It’s a bit like a dream. Or a nightmare. I can remember certain snippets, but the rest is fuzzy; the pain, the stress and even the triumph, it’s all blurry. I’ve forgotten all the intricate details.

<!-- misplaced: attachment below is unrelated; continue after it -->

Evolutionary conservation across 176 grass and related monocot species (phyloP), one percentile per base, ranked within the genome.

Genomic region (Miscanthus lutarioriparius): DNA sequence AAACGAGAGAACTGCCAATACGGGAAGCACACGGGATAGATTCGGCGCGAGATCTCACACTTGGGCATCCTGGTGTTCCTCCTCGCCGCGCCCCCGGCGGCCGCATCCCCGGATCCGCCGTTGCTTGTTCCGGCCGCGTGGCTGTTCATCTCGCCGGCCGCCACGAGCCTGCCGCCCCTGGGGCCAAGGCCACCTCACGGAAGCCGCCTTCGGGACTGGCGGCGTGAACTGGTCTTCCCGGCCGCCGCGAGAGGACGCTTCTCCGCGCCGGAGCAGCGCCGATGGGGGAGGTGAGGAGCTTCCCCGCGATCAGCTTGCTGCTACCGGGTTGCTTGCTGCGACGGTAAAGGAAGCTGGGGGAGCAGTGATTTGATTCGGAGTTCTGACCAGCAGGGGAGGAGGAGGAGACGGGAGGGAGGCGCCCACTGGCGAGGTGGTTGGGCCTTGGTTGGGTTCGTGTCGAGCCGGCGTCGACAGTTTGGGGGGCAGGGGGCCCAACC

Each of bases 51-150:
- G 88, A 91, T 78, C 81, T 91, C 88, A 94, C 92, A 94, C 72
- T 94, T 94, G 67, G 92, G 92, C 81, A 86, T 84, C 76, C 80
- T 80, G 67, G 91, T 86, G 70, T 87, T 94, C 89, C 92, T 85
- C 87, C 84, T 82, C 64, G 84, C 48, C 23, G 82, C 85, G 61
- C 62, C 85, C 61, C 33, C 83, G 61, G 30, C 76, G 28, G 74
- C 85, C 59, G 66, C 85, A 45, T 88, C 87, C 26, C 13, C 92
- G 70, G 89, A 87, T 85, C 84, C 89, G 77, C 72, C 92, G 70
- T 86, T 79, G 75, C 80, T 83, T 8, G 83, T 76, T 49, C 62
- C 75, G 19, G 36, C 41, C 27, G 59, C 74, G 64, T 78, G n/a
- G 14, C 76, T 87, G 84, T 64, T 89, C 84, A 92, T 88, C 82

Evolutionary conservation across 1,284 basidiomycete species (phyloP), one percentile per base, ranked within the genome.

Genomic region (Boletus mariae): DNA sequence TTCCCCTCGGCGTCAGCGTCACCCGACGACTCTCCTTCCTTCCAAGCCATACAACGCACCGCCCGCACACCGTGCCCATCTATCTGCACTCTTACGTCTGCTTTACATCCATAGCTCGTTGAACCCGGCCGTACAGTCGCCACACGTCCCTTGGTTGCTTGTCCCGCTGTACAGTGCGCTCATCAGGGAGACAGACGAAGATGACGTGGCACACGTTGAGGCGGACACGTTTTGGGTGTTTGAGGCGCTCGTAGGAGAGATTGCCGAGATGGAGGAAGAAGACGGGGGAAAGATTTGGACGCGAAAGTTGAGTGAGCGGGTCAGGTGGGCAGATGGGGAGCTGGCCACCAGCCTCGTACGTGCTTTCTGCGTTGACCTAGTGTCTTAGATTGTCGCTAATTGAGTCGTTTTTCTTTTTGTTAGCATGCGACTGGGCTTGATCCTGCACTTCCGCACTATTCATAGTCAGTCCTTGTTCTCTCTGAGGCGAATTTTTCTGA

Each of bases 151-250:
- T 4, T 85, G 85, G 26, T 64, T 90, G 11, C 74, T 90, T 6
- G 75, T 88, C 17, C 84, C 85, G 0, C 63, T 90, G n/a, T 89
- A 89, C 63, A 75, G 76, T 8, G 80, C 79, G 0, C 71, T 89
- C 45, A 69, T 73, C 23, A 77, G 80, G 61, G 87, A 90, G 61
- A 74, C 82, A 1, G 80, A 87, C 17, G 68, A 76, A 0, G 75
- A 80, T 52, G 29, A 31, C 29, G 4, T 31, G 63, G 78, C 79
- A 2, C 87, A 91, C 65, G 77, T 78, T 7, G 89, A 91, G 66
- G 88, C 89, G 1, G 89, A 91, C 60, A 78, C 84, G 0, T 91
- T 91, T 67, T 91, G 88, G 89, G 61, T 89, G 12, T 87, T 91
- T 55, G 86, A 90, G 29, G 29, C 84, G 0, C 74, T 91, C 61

I suppose that’s self-preservation.